New Wave of Youth in Malaysian Politics

By Rian James

The newly launched UK arm of Friends of Pakatan Rakyat held a forum for young leaders of the Malaysian opposition party here in London today.

The event held at the Holiday Villa Hotel in Bayswater was attended by around 80 Malaysians (including Raja Petra Kamarudin) and paneled by Hannah Yeoh, Parti Keadilan Rakyat (PKR) State Assemblyman for Subang, Ginie Lim Siew Lin, PKR Angkatan Muda committee member, and Nik Nazmi Nik Ahmad, State Assemblyman for Seri Setia, all of whom highlighted their experiences as youth leaders in Malaysian politics today.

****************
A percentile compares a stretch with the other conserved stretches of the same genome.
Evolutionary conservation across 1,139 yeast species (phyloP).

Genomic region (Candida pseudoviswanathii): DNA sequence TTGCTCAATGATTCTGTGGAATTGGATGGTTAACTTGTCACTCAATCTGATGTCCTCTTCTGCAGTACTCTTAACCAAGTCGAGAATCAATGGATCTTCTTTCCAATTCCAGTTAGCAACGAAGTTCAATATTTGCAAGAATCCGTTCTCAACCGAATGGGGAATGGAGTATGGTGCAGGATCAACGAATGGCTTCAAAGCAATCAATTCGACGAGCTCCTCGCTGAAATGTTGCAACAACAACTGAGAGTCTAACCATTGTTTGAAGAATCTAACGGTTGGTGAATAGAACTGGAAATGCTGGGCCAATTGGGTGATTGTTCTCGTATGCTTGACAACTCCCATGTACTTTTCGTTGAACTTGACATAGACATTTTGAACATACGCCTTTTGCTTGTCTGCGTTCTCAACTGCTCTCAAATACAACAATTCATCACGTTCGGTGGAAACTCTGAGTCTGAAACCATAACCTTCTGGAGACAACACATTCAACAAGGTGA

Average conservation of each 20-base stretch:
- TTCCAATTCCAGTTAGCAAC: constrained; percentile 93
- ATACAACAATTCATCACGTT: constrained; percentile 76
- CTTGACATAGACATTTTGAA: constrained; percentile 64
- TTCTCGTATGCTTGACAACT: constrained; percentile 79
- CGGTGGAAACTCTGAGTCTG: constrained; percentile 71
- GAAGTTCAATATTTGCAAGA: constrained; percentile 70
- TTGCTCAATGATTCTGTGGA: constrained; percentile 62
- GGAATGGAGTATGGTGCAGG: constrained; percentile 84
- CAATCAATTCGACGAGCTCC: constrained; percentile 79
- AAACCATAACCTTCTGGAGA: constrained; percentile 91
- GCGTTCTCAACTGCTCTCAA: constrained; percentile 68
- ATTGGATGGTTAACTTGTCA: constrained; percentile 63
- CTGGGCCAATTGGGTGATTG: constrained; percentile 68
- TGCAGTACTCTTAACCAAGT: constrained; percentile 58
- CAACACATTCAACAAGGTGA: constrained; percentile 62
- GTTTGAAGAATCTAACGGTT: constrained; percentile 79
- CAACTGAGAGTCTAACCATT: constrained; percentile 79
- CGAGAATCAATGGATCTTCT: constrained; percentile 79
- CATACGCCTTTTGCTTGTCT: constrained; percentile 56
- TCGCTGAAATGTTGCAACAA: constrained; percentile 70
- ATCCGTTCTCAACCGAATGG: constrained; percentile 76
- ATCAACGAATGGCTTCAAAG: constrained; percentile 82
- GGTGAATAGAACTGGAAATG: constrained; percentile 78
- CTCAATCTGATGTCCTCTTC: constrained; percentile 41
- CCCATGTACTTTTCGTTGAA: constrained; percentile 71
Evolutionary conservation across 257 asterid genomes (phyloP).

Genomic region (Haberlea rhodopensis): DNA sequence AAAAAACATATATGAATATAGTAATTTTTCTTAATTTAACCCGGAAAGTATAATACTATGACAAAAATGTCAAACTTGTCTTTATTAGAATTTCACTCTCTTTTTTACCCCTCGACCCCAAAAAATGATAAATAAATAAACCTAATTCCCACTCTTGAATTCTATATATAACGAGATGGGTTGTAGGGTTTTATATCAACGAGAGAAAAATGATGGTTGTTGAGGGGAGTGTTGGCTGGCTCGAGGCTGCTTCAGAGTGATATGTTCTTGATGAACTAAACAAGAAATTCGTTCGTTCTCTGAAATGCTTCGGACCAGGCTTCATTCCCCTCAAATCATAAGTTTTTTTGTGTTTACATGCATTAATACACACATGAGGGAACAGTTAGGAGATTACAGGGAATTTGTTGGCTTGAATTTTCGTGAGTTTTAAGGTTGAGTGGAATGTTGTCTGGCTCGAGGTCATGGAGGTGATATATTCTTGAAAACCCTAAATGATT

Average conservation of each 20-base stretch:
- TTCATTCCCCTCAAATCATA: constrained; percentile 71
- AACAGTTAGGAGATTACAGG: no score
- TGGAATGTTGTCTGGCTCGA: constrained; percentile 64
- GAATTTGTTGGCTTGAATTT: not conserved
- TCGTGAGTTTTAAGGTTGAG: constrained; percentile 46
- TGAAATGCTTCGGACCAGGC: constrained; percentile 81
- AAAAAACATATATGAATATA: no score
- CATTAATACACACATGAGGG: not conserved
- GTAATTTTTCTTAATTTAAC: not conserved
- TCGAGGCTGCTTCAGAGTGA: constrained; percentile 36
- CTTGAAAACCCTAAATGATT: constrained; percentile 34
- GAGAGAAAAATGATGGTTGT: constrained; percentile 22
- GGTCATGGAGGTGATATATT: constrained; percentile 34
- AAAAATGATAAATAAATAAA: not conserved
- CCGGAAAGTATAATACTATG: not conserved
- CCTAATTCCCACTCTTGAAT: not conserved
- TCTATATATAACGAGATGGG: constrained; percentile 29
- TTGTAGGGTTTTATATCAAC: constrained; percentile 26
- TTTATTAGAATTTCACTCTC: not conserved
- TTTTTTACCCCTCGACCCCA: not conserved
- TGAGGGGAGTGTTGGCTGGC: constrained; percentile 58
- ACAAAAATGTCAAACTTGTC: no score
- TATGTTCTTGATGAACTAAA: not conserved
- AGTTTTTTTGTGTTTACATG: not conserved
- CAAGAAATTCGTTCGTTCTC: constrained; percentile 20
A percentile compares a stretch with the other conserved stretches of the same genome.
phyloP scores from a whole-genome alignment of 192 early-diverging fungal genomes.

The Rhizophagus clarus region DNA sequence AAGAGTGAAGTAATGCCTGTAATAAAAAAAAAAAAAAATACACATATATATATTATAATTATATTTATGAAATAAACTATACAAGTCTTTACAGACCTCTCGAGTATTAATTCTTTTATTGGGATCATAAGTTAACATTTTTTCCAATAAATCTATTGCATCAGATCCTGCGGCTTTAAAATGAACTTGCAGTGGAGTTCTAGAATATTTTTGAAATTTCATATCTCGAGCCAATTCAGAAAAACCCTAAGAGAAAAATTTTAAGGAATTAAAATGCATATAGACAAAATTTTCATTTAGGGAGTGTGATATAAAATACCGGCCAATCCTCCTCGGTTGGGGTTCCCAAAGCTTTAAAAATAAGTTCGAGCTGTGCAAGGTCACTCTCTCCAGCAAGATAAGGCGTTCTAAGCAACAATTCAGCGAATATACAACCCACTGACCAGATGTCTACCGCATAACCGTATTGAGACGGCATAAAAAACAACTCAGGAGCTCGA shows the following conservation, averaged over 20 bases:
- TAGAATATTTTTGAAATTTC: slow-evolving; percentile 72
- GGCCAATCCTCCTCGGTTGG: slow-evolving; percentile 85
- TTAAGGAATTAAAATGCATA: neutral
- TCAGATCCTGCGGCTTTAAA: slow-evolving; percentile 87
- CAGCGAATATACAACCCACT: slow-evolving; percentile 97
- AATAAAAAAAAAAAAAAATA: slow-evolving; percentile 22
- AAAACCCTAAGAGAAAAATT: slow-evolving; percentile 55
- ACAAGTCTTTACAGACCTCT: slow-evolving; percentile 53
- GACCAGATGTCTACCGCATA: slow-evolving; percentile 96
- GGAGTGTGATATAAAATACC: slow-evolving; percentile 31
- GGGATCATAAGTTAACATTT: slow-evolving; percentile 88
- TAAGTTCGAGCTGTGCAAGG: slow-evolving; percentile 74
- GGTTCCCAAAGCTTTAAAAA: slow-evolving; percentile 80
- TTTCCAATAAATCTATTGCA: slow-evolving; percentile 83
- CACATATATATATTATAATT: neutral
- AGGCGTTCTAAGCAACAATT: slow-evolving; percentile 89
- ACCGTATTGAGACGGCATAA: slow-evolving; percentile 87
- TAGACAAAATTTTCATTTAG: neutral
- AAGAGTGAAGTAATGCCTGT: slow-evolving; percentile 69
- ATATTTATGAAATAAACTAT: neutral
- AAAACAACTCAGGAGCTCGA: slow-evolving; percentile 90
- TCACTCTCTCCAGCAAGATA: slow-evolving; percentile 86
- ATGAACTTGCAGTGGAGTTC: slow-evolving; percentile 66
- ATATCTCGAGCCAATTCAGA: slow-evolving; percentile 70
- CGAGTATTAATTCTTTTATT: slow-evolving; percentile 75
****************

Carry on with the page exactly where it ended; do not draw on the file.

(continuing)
Hannah Yeoh, 31, divulged that having only had 2 weeks to run an election campaign after being asked to run for State Assemblyman of Subang, she was shocked by her landslide victory and was quick to form a Service Centre, American town-hall style, following her election in order to keep her ear to the ground, rendering it an initially scary experience but concluding that it was necessary to dialogue with her constituents and tackle key issues faced in the area. Quickly getting to the crux of the matter in her direct way of address, Yeoh brings a refreshing change when compared with mature politicians who practice ‘beating around the bush’ with Olympic precision. She noted that young people aren’t afraid of change and take full advantage of alternative media sources to quench their thirst for objectivity in local politics. Fuelled by a wave of information available online as well as direct or indirect involvement with issues like social injustice against Malaysia’s youth (such as the deaths of Kugan and Teoh Beng Hock), Yeoh has had great support from young volunteers in helping to run her office and Service Centre, as they are eager to become agents of change in Malaysia’s political front. Yeoh highlighted that 500-600 volunteers under the age of 35 had campaigned for and registered over 100,000 new voters in the country. After surviving  3 years in the state government,  Yeoh’s brand of politics involves good governance through accountability, announcing that she could confidently declare her financial assets if anyone was interested and ensured that strict use of funds allotted to her constituency are used for that purpose alone and not for DAP based activity. Yeoh remarked strongly that she hated race-based politics and is in favour of needs-based assistance instead, a notion which rings true with many young Malaysians today, bumiputra or otherwise. She encouraged the youth of Malaysia to involve themselves in politics as the opposition struggles to find good candidates to stand as state level electorates by saying “You don’t have to be smart to be a politician, you just have to have common sense – just do it!”.